For a few days last month, it rained in San Francisco. Residents across the city cheered a welcomed respite from a drought that has crippled California for more than two years — but the celebration turned out to be premature.

On Thursday, for the first time this century, the U.S. Drought Monitor declared that all of California is in a “severe” drought, with many areas of the state in an even worse condition, from “extreme” to “exceptional,” the poorest possible rating.

“This is a once-in-a-generation conversation,” Mark Svoboda, a climatologist at the National Drought Mitigation Center, told The Huffington Post. He added that the last time California experienced comparable conditions was in the mid-1970s.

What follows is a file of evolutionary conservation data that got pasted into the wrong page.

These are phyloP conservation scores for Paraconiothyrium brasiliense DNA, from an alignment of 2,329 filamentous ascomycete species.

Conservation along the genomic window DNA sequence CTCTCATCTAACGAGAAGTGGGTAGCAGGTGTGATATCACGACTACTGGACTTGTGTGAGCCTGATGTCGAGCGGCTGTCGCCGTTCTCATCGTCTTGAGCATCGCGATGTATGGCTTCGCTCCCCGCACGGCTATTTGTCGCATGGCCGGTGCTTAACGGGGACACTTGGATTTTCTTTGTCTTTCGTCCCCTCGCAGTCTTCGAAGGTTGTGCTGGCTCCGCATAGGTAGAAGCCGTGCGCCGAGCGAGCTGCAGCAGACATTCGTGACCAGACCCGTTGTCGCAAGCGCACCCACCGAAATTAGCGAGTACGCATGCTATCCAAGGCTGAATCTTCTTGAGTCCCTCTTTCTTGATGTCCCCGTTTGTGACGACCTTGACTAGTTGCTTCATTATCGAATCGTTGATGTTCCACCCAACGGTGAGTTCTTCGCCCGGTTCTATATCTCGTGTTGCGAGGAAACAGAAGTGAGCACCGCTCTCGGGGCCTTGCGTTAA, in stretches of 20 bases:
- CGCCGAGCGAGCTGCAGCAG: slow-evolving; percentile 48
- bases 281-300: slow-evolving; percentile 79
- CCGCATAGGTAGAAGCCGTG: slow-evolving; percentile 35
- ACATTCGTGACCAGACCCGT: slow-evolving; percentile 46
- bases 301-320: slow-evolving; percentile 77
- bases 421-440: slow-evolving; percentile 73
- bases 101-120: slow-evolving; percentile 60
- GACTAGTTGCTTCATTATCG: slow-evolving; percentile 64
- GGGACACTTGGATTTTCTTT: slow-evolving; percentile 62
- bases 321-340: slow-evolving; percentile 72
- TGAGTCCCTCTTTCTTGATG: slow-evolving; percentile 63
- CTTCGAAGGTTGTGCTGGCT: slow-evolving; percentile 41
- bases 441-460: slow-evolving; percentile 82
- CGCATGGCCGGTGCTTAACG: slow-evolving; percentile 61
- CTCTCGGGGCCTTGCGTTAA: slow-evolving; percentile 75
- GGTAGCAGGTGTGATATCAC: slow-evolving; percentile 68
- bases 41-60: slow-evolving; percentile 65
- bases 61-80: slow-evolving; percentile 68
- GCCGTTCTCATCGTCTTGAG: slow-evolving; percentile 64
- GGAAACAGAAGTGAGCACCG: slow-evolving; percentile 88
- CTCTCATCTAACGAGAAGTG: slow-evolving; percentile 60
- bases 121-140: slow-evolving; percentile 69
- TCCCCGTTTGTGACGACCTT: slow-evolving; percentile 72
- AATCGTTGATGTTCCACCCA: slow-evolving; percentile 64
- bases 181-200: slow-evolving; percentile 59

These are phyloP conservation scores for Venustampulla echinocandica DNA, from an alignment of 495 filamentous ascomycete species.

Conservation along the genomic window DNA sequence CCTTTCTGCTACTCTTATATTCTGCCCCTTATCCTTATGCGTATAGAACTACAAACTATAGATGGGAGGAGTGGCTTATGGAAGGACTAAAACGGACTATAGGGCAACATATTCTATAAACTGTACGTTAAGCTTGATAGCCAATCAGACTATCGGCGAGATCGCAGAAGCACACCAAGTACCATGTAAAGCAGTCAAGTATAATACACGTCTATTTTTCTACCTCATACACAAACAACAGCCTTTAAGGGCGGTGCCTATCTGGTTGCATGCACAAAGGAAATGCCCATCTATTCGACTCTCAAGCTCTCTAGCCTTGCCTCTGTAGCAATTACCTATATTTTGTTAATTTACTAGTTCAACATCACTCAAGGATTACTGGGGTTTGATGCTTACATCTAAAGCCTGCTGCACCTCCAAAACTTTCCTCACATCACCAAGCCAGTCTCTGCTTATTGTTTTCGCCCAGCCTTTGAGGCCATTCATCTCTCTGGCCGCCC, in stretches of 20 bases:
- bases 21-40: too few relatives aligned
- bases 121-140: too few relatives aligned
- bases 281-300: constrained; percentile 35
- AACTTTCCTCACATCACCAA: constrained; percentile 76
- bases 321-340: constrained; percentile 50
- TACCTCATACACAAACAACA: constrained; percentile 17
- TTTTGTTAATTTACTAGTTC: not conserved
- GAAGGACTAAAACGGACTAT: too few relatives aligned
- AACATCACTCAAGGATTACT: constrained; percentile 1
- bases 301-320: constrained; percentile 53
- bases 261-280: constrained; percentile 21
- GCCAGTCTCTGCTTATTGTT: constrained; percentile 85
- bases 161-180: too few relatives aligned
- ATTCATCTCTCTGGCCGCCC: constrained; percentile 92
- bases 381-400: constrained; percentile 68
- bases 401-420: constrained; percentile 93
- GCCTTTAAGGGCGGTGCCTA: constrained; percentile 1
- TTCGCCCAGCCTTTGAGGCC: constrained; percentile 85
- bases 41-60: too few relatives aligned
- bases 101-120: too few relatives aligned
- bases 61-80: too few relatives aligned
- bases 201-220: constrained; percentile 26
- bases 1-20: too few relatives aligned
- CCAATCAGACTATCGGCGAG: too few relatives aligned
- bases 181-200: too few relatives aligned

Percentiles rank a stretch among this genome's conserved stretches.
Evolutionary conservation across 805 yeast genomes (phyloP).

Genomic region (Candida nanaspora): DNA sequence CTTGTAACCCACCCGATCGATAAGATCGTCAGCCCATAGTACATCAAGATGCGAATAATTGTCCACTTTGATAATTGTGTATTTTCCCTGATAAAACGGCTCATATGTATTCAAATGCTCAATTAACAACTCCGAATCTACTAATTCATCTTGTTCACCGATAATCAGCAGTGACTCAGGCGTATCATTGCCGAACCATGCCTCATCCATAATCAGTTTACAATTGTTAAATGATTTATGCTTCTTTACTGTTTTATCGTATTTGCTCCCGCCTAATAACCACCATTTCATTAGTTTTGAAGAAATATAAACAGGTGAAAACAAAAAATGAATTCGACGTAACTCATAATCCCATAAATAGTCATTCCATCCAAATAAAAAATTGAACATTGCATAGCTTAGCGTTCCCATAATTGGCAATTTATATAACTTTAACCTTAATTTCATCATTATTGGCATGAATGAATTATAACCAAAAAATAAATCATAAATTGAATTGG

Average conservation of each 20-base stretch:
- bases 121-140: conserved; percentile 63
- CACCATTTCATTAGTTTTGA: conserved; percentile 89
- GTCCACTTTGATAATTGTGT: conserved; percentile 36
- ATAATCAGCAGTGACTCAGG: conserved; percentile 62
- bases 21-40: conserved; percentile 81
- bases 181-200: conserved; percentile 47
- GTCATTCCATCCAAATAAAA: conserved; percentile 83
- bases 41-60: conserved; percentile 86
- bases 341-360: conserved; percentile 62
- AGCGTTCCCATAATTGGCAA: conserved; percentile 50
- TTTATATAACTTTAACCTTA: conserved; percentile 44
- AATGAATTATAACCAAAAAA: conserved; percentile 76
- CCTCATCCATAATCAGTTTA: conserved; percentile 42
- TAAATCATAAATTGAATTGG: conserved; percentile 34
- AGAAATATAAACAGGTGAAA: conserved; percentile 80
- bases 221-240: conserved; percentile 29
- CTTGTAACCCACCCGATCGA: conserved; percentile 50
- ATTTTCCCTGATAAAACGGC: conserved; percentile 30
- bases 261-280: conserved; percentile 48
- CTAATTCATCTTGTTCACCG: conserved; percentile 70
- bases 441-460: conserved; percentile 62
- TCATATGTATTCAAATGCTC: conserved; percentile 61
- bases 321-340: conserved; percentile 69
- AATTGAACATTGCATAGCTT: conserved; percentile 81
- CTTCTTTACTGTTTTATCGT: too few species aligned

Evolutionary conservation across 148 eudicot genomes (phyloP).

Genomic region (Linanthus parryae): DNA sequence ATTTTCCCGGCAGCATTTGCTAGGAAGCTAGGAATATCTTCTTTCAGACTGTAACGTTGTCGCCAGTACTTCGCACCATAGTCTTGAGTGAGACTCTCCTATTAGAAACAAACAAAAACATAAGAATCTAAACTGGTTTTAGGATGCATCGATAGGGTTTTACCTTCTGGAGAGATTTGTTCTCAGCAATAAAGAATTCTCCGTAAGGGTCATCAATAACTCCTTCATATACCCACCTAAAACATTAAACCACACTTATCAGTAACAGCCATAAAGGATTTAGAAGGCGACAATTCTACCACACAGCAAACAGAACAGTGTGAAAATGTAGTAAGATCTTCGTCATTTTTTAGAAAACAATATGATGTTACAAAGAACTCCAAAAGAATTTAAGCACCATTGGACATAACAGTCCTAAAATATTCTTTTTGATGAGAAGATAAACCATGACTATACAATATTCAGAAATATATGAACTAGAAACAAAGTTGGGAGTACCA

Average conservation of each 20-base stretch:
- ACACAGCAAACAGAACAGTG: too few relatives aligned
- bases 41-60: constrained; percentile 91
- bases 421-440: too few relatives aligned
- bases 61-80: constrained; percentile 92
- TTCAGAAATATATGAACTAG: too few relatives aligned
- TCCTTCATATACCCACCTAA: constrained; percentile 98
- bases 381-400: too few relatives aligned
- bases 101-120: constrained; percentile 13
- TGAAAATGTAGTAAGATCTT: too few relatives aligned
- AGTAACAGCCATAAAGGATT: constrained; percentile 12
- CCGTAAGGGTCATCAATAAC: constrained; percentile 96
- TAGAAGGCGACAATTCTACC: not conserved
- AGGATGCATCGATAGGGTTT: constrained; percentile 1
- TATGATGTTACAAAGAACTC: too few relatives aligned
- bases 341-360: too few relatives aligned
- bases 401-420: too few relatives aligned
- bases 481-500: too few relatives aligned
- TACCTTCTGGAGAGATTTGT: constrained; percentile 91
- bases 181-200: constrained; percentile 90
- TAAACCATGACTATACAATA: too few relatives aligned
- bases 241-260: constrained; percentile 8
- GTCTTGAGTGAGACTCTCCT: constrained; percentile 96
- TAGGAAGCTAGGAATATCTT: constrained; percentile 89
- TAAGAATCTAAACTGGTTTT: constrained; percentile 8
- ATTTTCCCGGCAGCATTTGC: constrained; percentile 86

“The state has doubled its population between then and now,” Svoboda said. “You’ve got a lot more people using a relatively finite amount of water.”

The map below, courtesy of the U.S. Drought Monitor, shows the varying levels of drought throughout California. The orange represents “severe,” the red is “extreme,” and the maroon is “exceptional” — the agency’s highest level (Story continues below):

drought

No area of the state is feeling the effects of the drought more harshly than San Diego, where wildfires have ripped through more than 10,000 acres of land and tens of thousands of residents have been forced to evacuate. “In a drought, the biggest threat to health and human safety is wildfire,” Doug Carlson, an information officer at the California Department of Water Resources, told HuffPost.